The rebels are urging the LDP executive to convene a general meeting of LDP members from both houses — and with Asō determined to dissolve the Diet Tuesday, they are running out of time.
Having one-third of the Diet caucus is sufficient to force a general meeting, but whether they will be able to secure a majority of Diet members plus the heads of the forty-seven prefectural chapters remains to be seen. But that said, this group includes more than just the Koizumi children, although they are certainly in the mix. There are enough signatories with cabinet experience and longevity that Asō and his allies cannot simply ignore them. (The complete list is available here.) There is certainly a reformist “color” to the list, but it is not necessarily a group of Nakagawa’s compatriots. I would imagine a number of the signatories are there because they simply fear for the future of the party, not because they accept Nakagawa’s ideological program. In other words, this group is not the beginning of a new reformist party.
This group, and Nakagawa in particular, is convinced that the LDP can be saved by throwing Asō overboard, indeed that the prime minister is the only thing standing in the way of LDP victory. As I argued here, I think Nakagawa’s position assigns far too much blame to Asō for what is essentially a structural problem in the LDP. After going through three prime ministers in three years, it is hard to believe that the problem is simply having the wrong people at the head of the party. After watching the LDP’s members war with one another simply to remove Asō, will the public be convinced that the LDP is a whole new party? If the party manages to unseat the prime minister and elevate, for example, Masuzoe Yoichi in his place, will the party instantly become more manageable? (Motegi Toshimitsu, a former administrative reform minister, and Sugawara Isshu, the LDP’s deputy secretary general, met with Masuzoe Wednesday evening to urge him to run in the event that Asō falls from power.) Masuzoe’s position would be particularly difficult given that he would be the first postwar prime minister from the upper house and has always prided himself on being independent from party (great as a crusading minister, bad in a party leader). He might be able to save the LDP in a general election, but when it came to governing he would presumably get ensnared by the same problems that have undermined previous LDP prime ministers.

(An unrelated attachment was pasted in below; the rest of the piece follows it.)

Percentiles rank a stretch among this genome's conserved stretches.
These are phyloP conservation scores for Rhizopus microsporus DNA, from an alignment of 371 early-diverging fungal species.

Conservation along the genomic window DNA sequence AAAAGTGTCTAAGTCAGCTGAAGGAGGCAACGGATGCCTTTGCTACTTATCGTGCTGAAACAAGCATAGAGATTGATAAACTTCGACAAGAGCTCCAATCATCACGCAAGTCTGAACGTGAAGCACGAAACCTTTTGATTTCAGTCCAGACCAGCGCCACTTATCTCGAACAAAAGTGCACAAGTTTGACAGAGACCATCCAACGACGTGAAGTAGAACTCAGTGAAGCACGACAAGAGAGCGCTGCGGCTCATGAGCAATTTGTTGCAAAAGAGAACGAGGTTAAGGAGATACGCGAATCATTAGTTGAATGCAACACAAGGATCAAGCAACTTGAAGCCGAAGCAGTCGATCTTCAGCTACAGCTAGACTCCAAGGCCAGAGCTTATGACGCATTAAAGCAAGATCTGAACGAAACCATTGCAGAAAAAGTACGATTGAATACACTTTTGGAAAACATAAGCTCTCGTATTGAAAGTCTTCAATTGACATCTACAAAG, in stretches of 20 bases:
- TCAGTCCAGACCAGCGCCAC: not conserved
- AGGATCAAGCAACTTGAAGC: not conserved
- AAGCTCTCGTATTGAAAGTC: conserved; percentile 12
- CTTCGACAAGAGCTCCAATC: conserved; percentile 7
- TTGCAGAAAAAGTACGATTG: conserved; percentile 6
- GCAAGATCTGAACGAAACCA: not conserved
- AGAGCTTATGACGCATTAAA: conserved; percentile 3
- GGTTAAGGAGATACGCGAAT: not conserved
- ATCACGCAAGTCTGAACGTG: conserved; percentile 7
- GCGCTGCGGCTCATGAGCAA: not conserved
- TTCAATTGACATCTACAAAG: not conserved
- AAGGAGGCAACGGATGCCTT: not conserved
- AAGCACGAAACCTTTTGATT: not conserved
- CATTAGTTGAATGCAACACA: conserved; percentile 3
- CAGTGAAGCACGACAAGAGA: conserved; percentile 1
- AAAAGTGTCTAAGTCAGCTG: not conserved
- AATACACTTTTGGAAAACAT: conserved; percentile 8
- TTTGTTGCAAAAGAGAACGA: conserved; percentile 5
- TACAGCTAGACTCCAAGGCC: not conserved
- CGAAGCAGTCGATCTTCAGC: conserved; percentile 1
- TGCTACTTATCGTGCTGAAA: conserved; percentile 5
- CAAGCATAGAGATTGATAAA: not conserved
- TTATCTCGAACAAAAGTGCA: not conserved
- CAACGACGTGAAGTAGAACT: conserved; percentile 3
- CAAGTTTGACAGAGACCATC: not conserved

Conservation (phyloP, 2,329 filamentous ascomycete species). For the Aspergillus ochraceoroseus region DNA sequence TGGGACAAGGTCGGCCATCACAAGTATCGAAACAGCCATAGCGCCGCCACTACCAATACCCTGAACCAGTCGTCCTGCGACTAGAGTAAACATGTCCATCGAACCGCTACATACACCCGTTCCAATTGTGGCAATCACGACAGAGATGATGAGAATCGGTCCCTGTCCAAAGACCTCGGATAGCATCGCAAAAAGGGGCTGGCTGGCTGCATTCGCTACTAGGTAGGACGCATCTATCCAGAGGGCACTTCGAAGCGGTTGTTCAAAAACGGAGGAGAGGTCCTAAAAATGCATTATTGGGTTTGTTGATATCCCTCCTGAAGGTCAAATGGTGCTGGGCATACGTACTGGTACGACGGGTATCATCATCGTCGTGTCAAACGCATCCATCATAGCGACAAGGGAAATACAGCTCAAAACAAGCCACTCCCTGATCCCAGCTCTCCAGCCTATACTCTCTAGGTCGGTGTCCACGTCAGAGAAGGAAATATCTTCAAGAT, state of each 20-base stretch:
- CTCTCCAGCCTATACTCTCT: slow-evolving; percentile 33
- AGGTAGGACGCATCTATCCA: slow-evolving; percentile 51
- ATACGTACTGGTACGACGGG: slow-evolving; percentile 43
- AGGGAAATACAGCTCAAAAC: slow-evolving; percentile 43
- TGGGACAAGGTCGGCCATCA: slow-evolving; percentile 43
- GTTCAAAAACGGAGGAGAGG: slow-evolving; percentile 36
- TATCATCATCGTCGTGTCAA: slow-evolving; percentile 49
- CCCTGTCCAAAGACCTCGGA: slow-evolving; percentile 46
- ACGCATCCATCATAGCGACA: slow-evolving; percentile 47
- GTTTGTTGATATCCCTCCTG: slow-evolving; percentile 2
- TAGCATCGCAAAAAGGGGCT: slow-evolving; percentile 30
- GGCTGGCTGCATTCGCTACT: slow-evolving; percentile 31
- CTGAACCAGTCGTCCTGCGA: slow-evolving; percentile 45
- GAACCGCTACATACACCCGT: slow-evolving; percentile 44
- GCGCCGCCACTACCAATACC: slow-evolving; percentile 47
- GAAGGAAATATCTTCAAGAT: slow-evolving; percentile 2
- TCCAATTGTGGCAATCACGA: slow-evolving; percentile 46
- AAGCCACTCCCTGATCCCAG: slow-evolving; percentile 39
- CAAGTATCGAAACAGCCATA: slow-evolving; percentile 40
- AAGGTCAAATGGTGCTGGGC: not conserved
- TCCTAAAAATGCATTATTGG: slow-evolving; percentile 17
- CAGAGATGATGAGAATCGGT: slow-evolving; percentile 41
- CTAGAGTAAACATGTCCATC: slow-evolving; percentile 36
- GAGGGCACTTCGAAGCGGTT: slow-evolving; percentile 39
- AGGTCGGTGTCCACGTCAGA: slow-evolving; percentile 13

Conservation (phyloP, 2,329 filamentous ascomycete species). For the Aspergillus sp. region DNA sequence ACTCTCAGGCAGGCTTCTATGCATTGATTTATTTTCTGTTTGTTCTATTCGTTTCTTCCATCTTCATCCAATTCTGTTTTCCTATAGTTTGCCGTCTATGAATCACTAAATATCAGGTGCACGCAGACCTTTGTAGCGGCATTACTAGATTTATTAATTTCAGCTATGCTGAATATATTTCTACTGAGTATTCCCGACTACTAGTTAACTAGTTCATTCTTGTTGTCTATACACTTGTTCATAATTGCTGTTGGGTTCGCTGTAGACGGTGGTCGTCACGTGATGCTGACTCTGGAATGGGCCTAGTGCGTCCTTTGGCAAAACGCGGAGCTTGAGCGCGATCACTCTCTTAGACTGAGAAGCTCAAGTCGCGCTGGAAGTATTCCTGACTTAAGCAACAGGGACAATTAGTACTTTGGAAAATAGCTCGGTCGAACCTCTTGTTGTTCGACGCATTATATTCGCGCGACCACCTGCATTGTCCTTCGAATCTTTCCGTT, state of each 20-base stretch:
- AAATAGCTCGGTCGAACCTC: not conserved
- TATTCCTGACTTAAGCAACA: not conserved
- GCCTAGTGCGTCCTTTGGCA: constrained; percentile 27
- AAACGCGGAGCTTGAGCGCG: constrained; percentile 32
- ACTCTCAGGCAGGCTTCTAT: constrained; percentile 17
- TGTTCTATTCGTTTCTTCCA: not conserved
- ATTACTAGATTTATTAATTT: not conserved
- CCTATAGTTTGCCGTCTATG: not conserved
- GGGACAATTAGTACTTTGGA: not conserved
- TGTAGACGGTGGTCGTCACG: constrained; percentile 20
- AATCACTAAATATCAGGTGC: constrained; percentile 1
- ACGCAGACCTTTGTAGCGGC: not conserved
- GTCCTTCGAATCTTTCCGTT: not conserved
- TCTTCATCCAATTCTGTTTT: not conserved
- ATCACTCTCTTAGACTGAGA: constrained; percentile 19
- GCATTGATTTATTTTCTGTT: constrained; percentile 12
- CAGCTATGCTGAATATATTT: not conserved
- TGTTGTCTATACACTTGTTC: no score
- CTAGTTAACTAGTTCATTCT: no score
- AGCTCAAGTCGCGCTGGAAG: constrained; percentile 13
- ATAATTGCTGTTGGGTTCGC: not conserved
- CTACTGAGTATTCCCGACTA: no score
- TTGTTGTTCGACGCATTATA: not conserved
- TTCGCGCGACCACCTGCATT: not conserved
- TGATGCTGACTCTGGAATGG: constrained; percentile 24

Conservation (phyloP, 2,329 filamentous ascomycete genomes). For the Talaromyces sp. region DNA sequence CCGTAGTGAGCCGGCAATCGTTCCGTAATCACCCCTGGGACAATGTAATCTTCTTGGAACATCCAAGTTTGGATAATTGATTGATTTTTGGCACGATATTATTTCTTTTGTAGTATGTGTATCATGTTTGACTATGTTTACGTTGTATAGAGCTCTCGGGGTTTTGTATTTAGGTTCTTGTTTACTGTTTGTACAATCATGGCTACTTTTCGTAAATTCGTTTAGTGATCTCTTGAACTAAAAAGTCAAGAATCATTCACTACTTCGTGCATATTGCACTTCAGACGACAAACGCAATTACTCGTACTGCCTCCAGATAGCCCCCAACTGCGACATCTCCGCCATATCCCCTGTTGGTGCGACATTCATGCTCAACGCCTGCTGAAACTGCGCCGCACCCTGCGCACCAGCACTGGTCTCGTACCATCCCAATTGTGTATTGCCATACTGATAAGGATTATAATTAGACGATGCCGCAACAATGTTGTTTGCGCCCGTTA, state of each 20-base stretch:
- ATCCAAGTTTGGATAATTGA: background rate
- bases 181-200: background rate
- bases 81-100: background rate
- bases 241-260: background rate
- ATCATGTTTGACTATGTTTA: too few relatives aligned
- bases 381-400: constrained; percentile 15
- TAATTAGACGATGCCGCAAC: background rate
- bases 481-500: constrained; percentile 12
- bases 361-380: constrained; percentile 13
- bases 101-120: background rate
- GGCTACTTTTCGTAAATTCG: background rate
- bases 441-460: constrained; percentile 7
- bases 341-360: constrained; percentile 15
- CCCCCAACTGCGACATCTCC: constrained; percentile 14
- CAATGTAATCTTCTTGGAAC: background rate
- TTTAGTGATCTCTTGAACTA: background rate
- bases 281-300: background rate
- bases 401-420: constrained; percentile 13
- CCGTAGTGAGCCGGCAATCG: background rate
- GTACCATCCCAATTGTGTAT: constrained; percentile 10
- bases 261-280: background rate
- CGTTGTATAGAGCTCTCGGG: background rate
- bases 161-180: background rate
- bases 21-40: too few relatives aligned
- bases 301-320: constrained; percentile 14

At this juncture, however, Yosano has emerged as a key figure in determining not only whether Asō will survive, but also whether the prime minister will be able to go forward with a dissolution and general election as planned. Yomiuri reports that the finance minister met with the prime minister for forty minutes on Wednesday and urged him to resign voluntarily. Yosano also hinted that he might not sign the declaration dissolving the House of Representatives and stressed that the party leaders must listen to dissenting voices in determining how to proceed. Despite his long-running battle with Nakagawa — the war of Nakagawa’s “rising tide” school versus Yosano’s “fiscal reconstructionists” — Yosano is now a critical ally for Nakagawa inside the cabinet, seeing as how the reformists do not have one of their own in the government. But even Yosano cannot stop the dissolution, as the prime minister can dismiss him and assume his position if Yosano refuses to sign the order.
The battle is building to a climax. There will presumably be a meeting of LDP Diet members, if only to vote down the proposal. That would probably be the best outcome for Asō, given that he probably has the votes. Mori Yoshiro spoke of making a decision about a “recall” election on the basis of the opinion of all members, a reminder that two-thirds of the party’s members did not sign the petition. And Asō has the upper hand, in that he only has to hold out until Tuesday and then he can dissolve the Diet, even if he has to dismiss members of his cabinet to do so.
On Thursday, Takebe Tsutomu likened the current situation to the bakumatsu, the end of the Tokugawa shogunate in the 1850s and 1860s. He may be right, but he should remember that it takes more than one group to produce political chaos. The Asō cabinet may be tottering and feeble, but the reaction it has engendered from within the LDP has mortally wounded the government, worsening the conditions that inspired the reaction in the first place. If the rebels fail — and it looks like they will, because Asō is nothing if not stubborn — they will have guaranteed the outcome they sought to avoid: the disastrous defeat of the LDP and the formation of a DPJ government.